Attacks on emergency workers a key concern as lockdown lifts

Following on from our previous blog on assaults on emergency staff during Covid 19, calls are now being made for tougher sentences against those in the emergency services as cases of attacks continue to increase – particularly as lockdown restrictions begin to ease across the UK.

According to a recent report from the Crown Prosecution Service, there were 1,688 cases where people were charged with assaulting an emergency worker for a reason that was linked to Covid-19. This was in the six months to 30 September 2020 alone and included being coughed on or spat at, as well as emergency workers being kicked, punched, threatened and verbally abused.

More recently, at the launch of a campaign by Wales’ emergency services, Gwent Police Chief Constable Pam Kelly has spoken out  condemning abuse suffered by staff and that penalties didn’t go far enough. This comes after the latest figures for Wales showed attacks including biting and spitting were, on average, 10% higher a month during the pandemic.

Similarly, assaults and abuse against ambulance staff at an NHS trust have increased by a third in the past year. Staff at South Western Ambulance Service NHS Foundation Trust (SWASFT) have been subjected to 1,747 incidents since the first UK lockdown, representing a 33% increase on the previous 12 months.

As the UK prepares to ease restrictions and businesses start opening up again, there are concerns that these cases could rise further – particularly if there is alcohol involved.

Gwent Police Chief Constable Pam Kelly said: “My concern is that sometimes the sentences are not what they ought to be and, therefore, our staff are not reporting assaults against themselves because they don’t feel like people are listening to them.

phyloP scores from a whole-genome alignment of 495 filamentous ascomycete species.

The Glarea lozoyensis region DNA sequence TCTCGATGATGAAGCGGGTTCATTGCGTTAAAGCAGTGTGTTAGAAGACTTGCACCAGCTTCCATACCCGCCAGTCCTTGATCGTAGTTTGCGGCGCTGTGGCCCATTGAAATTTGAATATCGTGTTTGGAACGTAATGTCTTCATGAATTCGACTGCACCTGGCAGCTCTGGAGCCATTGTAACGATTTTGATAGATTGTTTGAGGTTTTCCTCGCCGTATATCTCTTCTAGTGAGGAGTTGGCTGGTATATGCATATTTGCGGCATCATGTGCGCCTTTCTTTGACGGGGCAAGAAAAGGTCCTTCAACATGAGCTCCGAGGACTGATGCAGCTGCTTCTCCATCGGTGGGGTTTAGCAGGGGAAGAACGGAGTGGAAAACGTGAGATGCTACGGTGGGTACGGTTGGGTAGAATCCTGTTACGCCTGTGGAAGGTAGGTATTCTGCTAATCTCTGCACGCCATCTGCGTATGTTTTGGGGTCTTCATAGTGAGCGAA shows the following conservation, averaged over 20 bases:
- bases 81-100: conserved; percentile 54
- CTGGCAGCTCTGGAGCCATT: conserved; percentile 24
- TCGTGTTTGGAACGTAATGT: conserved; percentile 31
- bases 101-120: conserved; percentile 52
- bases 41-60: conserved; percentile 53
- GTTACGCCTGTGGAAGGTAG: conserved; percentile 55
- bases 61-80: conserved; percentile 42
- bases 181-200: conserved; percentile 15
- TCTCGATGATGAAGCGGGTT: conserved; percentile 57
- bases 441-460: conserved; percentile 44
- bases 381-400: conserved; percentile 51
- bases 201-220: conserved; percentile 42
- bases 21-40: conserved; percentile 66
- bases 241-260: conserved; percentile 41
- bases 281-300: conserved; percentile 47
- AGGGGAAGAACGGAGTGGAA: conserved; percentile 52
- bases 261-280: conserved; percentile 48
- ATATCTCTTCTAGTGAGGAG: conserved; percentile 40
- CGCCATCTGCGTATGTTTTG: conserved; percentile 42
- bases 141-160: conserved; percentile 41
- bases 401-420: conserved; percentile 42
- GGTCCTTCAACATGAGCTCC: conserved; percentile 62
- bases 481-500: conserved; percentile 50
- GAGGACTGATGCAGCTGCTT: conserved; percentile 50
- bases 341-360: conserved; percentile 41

In an article on the BBC website, newly qualified paramedics reported an assault by a patient when on duty after they were called out to reports of a man unconscious on a bus. The man became physically and verbally aggressive before shouting at them and spat in one of the paramedic’s eyes.

However figures from the emergency services show a peak in assaults occurred while lockdown restrictions were being eased last summer – with 256 cases recorded in July and 253 in August. Most assaults were on police officers, with a third resulting in injury. The data also shows there were more than 600 instances of ambulance staff being attacked between April 2019 and November 2020.

But proportionately fewer assaults on ambulance staff resulted in some form of criminal proceedings.

The Home Office said it was doubling maximum sentences for such attacks, but there are things employers can do in the meantime to ensure their staff are kept safe.

John from Basis said: “We’ve seen and heard for ourselves from those who have worked on the frontline throughout Covid, about how they have faced increased levels of violence and aggression, but didn’t feel they could report it as cases weren’t taken seriously. This is a real problem, as it leads to staff suffering in silence and even going off sick due to stress or fear for their own safety – leaving employers short staffed and equally concerned for the individual.”

SBRT Ltd offers a Prevention and Management of Violence and Aggression (PMVA) course for both beginners and refreshers, which can show effective ways these front line staff can protect themselves. PMVA teaches ways to diffuse a situation before it escalates, as well as ways in which staff can use both contact and non-contact methods to protect themselves.

For more information visit our courses page, or contact us.

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